Nigeria: MEND announces start of Hurricane Exodus

The Movement for the Emancipation of the Niger Delta (MEND) claims that it has commenced “Hurricane Exodus”, an operation to wage war “against injustice, corruption, despotism and oppression”.
In a 15 June press statement sent via email to several media agencies, by its spokesperson Jomo Gbomo MEND said that it began its “Hurricane Exodus” that morning, when its field operatives “stealthily attached portable military limpet explosives magnetically, to two articulated tankers laden with petrol”. The statement claims that the tankers were in a queue outside the depot of the Nigerian National Petroleum Corporation (NNPC) at Abaji on the outskirts of Abuja, waiting to discharge products when they were blown up. It claims that the attack was part of its “Operation Touch and Go” – a part of Hurricane Exodus. It says that this segment is targeted at the downstream sector of the Nigerian oil and gas industry. It warned Nigerians to steer clear of such oil tankers as they may be attacked at any time having become “legitimate targets” in their struggle.
According to MEND, it will continue to carry out such attacks until all its demands are met. These demands include: the release of Henry Okah, his brother Charles Okah and others held in connection with the 1 October 2010 Independence day bomb blasts in Abuja; the resignation of “the corrupt and inept Mrs Diezani Alison-Madueke” as minister of petroleum resources; and an “unreserved apology” from the Federal Government of Nigeria for presenting a “forged email” which threatened the South African government, and was purported to have come from MEND. The letter was used as evidence to convict Henry Okah in his trial in Johannesburg.
For more news and expert analysis about Nigeria, please see Nigeria Focus and Nigeria Politics & Security.
© 2013 Menas Associates

Moroccans continue to trust the PJD

A public opinion survey just published by the Arab Centre for Political Research and Studies (CAREP) sheds interesting light on Moroccans? opinion of their first Islamist-dominated government. While the opposition remains inflexible in its criticism of the government and part of the coalition is actually ready to throw in the towel and pull out of government, the Moroccan public actually seems quite well disposed to the Benkirane government.
Although 91% of respondents felt that corruption continues to plague the civil service, 63% remain convinced that the government is determined to fight the problem; 57% said that they felt the government would manage to deal with corruption while 65% felt that the press is free in Morocco – a position which independent analysts would find untenable.
Meanwhile 70% said that they had no worries about the Islamist government having a hidden agenda. While the results of such surveys are problematic in many ways, at the very least this particular set of results suggests that Moroccans are still ready to give the PJD the benefit of the doubt.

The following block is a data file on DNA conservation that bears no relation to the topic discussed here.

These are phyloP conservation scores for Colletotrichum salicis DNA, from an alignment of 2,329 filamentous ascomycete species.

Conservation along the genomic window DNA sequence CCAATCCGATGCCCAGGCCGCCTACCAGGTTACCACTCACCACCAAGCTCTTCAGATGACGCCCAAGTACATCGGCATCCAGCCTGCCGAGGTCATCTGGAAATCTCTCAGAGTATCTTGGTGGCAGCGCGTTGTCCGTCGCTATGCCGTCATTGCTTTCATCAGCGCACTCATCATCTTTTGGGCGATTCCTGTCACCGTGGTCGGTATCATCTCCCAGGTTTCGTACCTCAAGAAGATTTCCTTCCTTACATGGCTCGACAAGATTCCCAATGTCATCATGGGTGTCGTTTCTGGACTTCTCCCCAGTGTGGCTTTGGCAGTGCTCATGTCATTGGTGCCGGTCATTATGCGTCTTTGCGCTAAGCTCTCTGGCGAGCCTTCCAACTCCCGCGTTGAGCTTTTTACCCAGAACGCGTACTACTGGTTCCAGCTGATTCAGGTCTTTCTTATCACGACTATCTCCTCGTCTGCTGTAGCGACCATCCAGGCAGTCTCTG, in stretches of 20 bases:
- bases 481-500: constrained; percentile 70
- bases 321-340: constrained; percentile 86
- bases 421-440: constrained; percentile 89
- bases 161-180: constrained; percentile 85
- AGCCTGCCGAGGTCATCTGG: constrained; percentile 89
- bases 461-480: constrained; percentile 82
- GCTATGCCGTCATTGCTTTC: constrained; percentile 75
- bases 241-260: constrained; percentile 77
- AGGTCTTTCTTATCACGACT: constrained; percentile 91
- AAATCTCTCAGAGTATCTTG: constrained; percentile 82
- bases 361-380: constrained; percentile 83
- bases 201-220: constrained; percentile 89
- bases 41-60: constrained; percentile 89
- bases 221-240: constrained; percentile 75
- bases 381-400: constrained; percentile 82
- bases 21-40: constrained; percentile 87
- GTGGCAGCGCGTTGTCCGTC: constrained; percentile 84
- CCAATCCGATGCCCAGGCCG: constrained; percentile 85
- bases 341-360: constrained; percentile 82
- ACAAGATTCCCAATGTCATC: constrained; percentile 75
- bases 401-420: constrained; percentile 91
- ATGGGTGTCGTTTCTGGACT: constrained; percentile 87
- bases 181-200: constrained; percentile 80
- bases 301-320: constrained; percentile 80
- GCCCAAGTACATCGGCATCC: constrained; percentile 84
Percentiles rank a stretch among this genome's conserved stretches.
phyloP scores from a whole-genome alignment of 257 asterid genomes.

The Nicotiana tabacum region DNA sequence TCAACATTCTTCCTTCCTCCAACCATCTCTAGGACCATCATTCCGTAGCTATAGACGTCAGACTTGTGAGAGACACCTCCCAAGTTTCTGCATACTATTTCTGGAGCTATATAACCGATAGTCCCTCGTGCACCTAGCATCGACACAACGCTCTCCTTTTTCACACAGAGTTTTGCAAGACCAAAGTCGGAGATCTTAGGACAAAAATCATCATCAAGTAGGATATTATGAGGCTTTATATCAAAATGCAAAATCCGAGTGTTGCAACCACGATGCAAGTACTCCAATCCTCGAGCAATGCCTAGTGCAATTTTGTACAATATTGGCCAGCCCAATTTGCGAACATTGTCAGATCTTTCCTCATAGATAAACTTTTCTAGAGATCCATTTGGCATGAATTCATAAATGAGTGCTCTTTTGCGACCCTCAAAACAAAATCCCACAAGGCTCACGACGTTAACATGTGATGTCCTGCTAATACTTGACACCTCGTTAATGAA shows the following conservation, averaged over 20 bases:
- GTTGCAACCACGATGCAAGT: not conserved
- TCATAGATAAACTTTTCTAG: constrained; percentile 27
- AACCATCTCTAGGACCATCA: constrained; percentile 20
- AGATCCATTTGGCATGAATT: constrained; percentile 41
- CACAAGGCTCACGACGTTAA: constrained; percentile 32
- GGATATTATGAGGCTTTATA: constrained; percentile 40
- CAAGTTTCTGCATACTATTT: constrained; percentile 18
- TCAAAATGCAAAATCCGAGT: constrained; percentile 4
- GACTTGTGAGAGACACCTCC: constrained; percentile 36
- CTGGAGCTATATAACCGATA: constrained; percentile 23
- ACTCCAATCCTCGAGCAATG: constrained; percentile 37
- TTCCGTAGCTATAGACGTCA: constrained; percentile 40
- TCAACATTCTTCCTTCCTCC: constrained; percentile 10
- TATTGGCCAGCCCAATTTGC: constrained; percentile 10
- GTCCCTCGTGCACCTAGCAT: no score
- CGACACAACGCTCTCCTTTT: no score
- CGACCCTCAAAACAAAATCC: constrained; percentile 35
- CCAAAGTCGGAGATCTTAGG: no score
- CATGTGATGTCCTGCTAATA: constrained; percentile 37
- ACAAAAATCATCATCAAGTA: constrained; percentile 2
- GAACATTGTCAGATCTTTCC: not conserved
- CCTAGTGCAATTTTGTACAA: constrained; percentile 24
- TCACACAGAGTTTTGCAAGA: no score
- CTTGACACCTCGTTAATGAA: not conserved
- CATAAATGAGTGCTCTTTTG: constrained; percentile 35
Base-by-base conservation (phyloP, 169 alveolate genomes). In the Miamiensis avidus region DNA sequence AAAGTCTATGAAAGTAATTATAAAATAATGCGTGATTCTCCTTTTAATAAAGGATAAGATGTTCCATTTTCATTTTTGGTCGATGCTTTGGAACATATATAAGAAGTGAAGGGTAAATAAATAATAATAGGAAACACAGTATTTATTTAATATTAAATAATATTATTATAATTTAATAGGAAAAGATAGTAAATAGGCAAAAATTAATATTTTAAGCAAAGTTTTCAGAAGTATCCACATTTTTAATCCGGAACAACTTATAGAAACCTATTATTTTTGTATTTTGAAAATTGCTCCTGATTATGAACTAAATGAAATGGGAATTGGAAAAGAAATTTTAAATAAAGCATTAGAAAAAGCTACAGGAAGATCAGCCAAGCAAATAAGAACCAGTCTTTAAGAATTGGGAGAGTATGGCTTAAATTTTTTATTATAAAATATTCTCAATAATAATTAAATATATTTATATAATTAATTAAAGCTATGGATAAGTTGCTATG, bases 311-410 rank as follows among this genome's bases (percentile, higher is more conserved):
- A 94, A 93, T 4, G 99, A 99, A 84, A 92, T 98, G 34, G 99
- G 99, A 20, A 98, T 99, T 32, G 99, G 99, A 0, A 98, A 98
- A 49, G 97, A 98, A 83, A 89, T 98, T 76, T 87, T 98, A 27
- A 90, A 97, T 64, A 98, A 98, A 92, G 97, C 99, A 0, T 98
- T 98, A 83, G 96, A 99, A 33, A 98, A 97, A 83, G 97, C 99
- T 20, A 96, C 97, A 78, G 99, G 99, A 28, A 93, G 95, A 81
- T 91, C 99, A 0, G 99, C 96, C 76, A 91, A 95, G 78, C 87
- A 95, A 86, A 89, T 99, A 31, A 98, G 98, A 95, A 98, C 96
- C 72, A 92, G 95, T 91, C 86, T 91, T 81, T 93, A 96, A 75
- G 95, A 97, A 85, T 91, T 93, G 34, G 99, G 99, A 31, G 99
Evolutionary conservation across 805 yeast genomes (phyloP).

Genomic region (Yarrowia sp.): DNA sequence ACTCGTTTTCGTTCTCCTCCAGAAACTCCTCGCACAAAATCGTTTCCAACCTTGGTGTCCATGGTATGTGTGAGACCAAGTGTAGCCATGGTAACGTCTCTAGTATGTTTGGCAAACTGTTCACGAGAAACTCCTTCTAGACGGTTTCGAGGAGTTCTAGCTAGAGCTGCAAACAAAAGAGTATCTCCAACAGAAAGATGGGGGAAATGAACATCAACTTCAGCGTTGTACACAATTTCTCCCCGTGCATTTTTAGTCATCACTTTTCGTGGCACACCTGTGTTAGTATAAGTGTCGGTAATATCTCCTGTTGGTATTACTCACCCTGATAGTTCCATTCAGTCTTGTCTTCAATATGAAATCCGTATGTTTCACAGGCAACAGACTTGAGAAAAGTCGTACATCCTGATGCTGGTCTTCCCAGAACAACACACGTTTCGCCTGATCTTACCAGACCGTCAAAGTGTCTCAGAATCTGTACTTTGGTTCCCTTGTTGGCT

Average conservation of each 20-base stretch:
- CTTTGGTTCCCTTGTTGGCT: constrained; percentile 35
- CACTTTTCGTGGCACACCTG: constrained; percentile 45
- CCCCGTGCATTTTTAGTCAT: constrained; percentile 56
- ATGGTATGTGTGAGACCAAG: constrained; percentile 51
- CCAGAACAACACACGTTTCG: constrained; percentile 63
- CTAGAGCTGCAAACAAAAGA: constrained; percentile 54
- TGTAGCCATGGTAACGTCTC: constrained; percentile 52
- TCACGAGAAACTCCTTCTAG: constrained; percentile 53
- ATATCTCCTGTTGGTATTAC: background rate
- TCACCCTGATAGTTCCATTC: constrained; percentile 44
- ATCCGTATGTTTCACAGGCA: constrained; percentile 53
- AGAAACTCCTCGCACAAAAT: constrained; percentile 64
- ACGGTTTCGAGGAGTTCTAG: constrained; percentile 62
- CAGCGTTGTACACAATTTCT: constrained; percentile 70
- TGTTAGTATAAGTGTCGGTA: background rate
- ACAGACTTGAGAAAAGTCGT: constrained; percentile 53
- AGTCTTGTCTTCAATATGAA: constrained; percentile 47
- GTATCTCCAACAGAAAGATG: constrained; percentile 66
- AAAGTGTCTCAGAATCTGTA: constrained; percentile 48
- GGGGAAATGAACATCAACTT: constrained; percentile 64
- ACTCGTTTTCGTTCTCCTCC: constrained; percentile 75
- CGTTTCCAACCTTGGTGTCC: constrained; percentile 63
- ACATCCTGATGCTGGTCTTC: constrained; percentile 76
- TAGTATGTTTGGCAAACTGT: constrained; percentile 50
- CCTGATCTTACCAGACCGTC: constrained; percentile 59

This interpretation would seem to suggest that the Parti de l?Istiqlal is out of synch with the dominant feeling about the country?s leadership. Istiqlal leader Hamid Chabat could therefore suffer should early elections have to be called.
For more news and expert analysis about Morocco, please see Morocco Politics & Security.

© 2013 Menas Associates

Monday, 17 June 2013

Libya: Chief of Staff Yousef Al-Mangoush finally resigns

Chief of Staff Yousef Al-Mangoush finally resigned this week, handing in his notice to the Congress on account of the events of Black Saturday. It has been reported that Al-Mangoush had not intended to resign over the incident but that he was summoned to Congress where it was made clear to him that he had no choice in the matter.

Al-Mangoush's resignation has not shortened his time in office by very much as he was already on his way out. The Congress voted recently to find a replacement for him and it has already received many nominations for the post. Al-Mangoush would also certainly have been a victim of the Political Exclusion Law once it comes into force given his role as part of the security services of the former regime.

Many Libyans will, however, still have been pleased at the news. Al-Mangoush has proved one of the most unpopular of all public figures in the new Libya. This is largely because of his inability to create a proper national army, something that has led his critics to accuse him of deliberately supporting the brigades and militias at the expense of building a real force. Al-Mangoush has also been accused of doing the bidding of Qatar.

There have long been demands from a wide range of quarters, including from inside the armed forces, but also from inside the Congress and among the revolutionaries, for him to leave office.

Al-Mangoush was replaced by his deputy, Salim Al-Gnaidi, who will lead the armed forces until a proper replacement is agreed upon by the Congress.

For more news and expert analysis about Libya, please see Libya Focusand Libya Politics & Security.

© 2013 Menas Associates

Algeria: Creation of military zones along Tunisian border

Algeria is, according to a report in El Khabar, planning to build 20 closed military zones along the Algerian-Tunisian border in an attempt to prevent arms smuggling and terrorist infiltration. The zones will be off-limits for civilians without a permit. Although the report claims that similar moves have been successful in minimising infiltrations and smuggling on the Malian and Libyan borders, evidence on the ground, such as In Amenas, suggests that this success has been exaggerated.
New Algerian-Tunisian security agreements include a military co-operation committee that provides instant exchange of information in order to deal efficiently with cross-border smugglers and infiltrators. This agreement facilitates the tracking of suspects as well as mutually aiding in investigations related to “jihadist” networks.
According to the El Khabar report, the Army leadership began applying a pre-agreed security plan of operational co-ordination with the Tunisian Army three weeks ago. The plan identifies over 80 border points over more than 956km that are suspected of being used for infiltration and smuggling.